June 3, 2019
CACI Commemorates the 77th Anniversary of the Battle of Midway, June 4-7, 1942
"They had no right to win. Yet they did, and in doing so they changed the course of a war ... Even against the greatest of odds, there is something in the human spirit – a magic blend of skill, faith, and valor – that can lift men from certain defeat to incredible victory."
- Inscription on World War II memorial in Washington, D.C. commemorating the Battle of Midway
Photo courtesy of U.S. Navy
The tiny islands of the Midway Atoll were the scene of a decisive naval battle that turned the tide of World War II in the Pacific.
It is considered by many historians to be one of the U.S. Navy’s most decisive naval battles … yet the opposing fleets never actually met on the water.
The Battle of Midway was fought almost entirely with aircraft, launched from both carriers and by land, in a combat environment that tested the courage and willpower of the naval aviators of both sides. It was a struggle in which a numerically inferior U.S. Navy beat back a massive Japanese attack with air power and, most critically, intelligence. We commemorate the 77th anniversary of Midway today.
Photo courtesy of Wikipedia
Navy cryptanalyst Joseph Rochefort was credited with breaking the Japanese Flag Officers Code, providing a decisive advantage to American forces.
America’s Midway Islands were home to U.S. submarine and seaplane bases and served as a forward staging point for American bombers. While the islands were of little military value, Japanese Combined Fleet Commander Admiral Isoroku Yamamoto sought to use them to lure American naval forces into a trap and cripple U.S. Pacific power. Occupying Midway would also extend Japan’s defensive perimeter and position it for further attacks in the Pacific, including a possible invasion of Hawaii.
What Yamamoto did not know was that U.S. Naval Intelligence had already discovered his plans.
Weeks before the battle, naval radio operators began detecting communications that Yamamoto had dispatched to prepare his forces. U.S. signals intelligence (SIGINT) analysts, led by brilliant Japanese linguist and Navy cryptanalyst Joseph Rochefort, commander of the code-breaking team at Station Hypo in Hawaii, intercepted and broke Yamamoto’s code.
Armed with this stunning intelligence, U.S. Pacific Fleet Commander Admiral Chester W. Nimitz had all the information he needed to determine the date, time, and location of the attack; the strategic order of battle; and the locations of Japanese ships. Nimitz would turn the tables on Yamamoto and let the element of surprise work for him.
Photo courtesy of U.S. Naval History and
U.S. Navy Douglas SBD-3 "Dauntless" dive-bombers attacking a burning Japanese heavy cruiser during the Battle of Midway.
Battle in the Skies
Yamamoto began his attack in the early morning of June 4, 1942, sending 108 dive bombers, torpedo bombers, and fighter escorts of 36 planes each to raid Midway. He believed his superior force and the element of surprise would deal a fatal blow to the U.S. Pacific Fleet.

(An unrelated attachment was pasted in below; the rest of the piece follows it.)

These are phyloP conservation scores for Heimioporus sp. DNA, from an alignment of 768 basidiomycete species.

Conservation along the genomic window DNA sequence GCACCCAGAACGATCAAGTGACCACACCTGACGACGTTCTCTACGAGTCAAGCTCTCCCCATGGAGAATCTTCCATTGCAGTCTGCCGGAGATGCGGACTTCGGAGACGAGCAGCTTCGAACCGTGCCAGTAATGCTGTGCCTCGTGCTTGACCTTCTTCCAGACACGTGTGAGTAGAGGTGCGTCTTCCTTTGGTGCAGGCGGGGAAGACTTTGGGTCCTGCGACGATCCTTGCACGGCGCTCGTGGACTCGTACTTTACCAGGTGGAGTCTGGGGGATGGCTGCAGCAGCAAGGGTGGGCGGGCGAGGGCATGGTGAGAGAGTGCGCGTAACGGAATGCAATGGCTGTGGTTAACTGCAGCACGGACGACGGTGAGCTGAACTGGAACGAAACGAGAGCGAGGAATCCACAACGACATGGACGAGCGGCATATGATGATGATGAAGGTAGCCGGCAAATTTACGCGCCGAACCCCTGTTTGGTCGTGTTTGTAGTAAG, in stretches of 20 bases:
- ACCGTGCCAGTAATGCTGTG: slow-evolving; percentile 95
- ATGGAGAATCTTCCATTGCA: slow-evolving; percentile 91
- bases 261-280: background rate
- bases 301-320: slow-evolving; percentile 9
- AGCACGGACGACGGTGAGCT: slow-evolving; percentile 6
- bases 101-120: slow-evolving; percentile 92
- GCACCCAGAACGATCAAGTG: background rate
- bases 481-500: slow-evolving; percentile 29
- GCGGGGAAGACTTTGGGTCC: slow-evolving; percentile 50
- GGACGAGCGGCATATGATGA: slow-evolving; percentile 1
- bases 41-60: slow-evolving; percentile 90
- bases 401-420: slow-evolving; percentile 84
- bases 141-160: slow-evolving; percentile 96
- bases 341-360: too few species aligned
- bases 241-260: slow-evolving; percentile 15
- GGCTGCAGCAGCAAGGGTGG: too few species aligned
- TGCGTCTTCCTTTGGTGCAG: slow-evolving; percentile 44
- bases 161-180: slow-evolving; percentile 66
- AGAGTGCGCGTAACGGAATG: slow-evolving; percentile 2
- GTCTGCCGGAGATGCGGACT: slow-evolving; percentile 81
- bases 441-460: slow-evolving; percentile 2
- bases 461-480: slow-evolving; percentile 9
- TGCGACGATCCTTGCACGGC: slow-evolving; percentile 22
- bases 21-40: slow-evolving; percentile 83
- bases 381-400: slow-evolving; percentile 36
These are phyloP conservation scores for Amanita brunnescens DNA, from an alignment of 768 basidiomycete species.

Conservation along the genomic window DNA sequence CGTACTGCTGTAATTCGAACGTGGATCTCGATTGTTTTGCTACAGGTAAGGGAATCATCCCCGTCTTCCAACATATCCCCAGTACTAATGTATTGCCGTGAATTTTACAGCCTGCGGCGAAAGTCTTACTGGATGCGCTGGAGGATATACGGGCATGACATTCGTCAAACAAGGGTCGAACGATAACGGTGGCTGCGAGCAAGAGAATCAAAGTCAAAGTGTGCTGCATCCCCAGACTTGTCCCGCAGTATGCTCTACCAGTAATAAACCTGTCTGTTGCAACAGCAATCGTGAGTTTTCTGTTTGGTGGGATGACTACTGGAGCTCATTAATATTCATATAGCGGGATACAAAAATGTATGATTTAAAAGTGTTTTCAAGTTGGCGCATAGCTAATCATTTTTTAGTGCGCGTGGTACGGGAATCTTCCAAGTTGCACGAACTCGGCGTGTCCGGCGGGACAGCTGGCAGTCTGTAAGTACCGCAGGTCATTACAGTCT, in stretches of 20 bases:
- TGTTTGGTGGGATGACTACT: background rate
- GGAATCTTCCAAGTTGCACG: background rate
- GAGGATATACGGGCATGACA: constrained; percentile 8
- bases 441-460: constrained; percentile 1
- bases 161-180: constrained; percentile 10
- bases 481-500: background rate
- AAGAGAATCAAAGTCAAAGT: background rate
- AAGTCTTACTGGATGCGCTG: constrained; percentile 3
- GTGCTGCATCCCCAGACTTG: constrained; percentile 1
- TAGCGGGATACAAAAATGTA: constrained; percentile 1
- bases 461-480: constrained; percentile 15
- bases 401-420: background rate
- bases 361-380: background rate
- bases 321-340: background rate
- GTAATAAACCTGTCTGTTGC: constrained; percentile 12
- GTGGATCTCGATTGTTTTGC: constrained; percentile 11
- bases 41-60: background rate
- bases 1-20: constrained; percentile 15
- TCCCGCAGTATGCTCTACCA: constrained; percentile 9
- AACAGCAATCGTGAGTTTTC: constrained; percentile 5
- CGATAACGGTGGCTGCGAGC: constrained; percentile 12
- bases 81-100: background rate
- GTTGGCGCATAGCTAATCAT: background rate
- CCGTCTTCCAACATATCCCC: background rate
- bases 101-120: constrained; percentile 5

American scout planes found the Japanese early in the morning of June 4, and planes were launched from Midway itself to meet the Japanese ships. However, the American forces were decisively repelled by planes and withering fire from Vice Admiral Chuichi Nagumo’s First Carrier Striking Force. Nagumo then ordered his planes to land, refuel, and rearm for a counterattack. But this, too, Nimitz had considered.
Photo courtesy of U.S. Navy
Admiral Chester W. Nimitz anticipated the Japanese attack following U.S. codebreaking efforts, soundly defeating the Japanese First Carrier Strike Force.
At approximately 10:00, Pacific time, the Japanese planes prepared their counterattack. Unbeknownst to them, Nimitz’s Rear Admirals Raymond Spruance and Frank Fletcher had already begun actions that would change the course of the battle. At their orders, dive bombers had been launched from the Yorktown and Enterprise, and as the Japanese continued their preparations, the bombers came in undetected from 15,000 feet. In a matter of seconds, they dealt lethal blows to three of Nagumo’s carriers, leaving them listing and aflame, and soon knocked out the fourth.
Photo courtesy of Military Times
Navy dive bomber LTG Paul Holmberg earned the Navy Cross for “outstanding courage and determined skill” during Midway.
By the morning of June 5, the battle was effectively over. Japan had suffered a crushing defeat, losing all four carriers, 322 aircraft, and over 5,000 sailors. On the American side, 147 aircraft, the Yorktown, a destroyer, and more than 300 seamen were lost. The Japanese Navy never recovered, and the tide of war in the Pacific was turned.
According to CACI Executive Chairman and Chairman of the Board Dr. J.P. (Jack) London, “The Battle of Midway is an enduring reminder of American resiliency and resourcefulness.”
A retired naval aviator himself, Dr. London also had the privilege of meeting one of the pilots who played a key role in the American victory. While serving as aide and administrative assistant to the Vice Chief of the Naval Material Command in 1969, he was introduced to Rear Admiral Paul Holmberg. As a Lieutenant, Junior Grade, Admiral Holmberg took part in dive-bombing attacks against several Japanese ships, inflicting particular damage on the carrier Akagi. For his actions, LTG Holmberg was awarded the Navy Cross.
“America is forever grateful for the bravery of our naval aviators and sailors, the ingenious intelligence work of our codebreakers, and the steadfast leadership of Admiral Nimitz,” says Dr. London. “Together, they were inspired to victory.”
In 2007, Dr. London received the Fleet Admiral Chester W. Nimitz Award from the Navy League of the United States for service and support to the U.S. Navy as an industry civilian and executive leader.
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